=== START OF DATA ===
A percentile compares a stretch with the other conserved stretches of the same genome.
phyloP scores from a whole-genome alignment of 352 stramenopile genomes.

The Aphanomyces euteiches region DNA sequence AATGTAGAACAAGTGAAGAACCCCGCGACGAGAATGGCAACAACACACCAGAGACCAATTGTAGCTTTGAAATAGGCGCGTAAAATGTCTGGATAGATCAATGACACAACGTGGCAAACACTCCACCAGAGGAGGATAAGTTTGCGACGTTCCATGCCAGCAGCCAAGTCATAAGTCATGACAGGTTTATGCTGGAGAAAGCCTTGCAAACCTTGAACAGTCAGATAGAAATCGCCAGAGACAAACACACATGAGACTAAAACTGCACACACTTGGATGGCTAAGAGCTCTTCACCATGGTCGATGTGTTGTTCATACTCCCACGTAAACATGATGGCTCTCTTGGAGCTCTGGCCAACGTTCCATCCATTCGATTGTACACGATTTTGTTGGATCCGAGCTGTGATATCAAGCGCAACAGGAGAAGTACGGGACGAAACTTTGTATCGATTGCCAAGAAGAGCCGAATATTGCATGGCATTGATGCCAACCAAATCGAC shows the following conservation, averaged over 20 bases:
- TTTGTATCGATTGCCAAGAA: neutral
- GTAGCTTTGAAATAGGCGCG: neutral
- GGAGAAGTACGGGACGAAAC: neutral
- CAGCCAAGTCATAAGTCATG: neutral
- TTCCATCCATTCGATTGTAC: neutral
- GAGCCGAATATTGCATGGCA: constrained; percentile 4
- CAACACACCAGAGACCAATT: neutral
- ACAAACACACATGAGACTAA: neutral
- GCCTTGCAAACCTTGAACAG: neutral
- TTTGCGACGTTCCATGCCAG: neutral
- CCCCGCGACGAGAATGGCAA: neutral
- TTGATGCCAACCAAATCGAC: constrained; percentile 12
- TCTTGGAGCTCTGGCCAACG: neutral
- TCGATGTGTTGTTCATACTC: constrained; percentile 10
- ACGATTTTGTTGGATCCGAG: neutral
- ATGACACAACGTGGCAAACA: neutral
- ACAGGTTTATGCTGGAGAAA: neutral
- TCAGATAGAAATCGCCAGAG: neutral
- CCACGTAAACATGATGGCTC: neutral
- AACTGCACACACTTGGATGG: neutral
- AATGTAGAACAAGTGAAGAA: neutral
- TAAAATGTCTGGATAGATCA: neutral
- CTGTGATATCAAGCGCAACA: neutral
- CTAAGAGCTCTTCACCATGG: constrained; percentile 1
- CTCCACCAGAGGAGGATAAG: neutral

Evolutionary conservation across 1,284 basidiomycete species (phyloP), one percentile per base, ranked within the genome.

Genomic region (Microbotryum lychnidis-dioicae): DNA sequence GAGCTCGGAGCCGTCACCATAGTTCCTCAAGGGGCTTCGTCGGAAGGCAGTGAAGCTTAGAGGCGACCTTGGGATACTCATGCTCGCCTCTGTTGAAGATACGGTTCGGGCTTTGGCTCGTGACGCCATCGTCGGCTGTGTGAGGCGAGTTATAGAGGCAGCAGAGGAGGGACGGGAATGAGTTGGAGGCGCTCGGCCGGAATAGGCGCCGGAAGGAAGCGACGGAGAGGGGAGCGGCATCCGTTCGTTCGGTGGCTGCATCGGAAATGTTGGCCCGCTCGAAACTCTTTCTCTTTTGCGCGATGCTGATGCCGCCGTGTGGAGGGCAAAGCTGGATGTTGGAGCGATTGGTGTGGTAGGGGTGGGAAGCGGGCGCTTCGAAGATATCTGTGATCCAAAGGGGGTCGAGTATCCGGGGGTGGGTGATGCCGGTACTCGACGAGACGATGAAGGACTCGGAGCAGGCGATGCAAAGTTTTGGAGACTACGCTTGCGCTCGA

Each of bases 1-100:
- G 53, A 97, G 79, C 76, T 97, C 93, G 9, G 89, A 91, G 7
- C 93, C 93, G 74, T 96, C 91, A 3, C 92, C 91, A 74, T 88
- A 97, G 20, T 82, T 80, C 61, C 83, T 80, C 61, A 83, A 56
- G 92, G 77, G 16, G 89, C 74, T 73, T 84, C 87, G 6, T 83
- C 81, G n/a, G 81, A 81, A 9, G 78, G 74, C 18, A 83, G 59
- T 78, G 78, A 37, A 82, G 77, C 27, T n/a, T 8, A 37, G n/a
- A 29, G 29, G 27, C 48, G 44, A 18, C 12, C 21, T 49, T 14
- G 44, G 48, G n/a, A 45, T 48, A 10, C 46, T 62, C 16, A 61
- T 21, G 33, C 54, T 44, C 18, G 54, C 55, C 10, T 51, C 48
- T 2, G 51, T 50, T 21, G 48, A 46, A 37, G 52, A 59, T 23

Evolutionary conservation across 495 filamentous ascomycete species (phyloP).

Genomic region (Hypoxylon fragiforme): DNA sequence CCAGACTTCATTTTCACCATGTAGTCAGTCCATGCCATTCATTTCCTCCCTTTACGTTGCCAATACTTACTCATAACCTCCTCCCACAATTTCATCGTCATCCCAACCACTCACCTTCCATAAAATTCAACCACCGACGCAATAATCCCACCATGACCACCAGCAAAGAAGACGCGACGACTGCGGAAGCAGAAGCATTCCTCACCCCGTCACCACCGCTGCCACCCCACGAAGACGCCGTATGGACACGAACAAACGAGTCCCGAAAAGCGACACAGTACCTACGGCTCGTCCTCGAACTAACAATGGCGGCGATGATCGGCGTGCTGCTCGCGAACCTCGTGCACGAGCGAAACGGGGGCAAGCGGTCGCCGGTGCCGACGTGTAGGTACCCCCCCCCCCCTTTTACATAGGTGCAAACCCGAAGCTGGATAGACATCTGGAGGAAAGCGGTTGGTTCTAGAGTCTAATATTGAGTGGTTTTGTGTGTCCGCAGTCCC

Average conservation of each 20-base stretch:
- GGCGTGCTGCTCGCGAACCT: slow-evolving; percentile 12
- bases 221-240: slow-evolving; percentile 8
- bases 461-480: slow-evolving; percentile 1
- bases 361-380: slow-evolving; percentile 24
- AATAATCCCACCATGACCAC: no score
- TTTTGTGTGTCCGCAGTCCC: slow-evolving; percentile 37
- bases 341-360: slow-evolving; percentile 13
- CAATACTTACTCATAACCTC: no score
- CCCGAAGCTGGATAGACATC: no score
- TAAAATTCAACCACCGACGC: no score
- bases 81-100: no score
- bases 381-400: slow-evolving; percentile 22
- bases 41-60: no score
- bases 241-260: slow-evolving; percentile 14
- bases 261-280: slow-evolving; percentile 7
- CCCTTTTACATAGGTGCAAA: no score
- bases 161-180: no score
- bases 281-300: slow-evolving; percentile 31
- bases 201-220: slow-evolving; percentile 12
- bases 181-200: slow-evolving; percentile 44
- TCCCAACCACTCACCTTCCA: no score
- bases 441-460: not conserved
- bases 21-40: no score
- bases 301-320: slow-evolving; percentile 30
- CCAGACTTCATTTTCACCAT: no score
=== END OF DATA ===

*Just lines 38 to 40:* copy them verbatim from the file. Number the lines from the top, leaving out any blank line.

- A 29, G 29, G 27, C 48, G 44, A 18, C 12, C 21, T 49, T 14
- G 44, G 48, G n/a, A 45, T 48, A 10, C 46, T 62, C 16, A 61
- T 21, G 33, C 54, T 44, C 18, G 54, C 55, C 10, T 51, C 48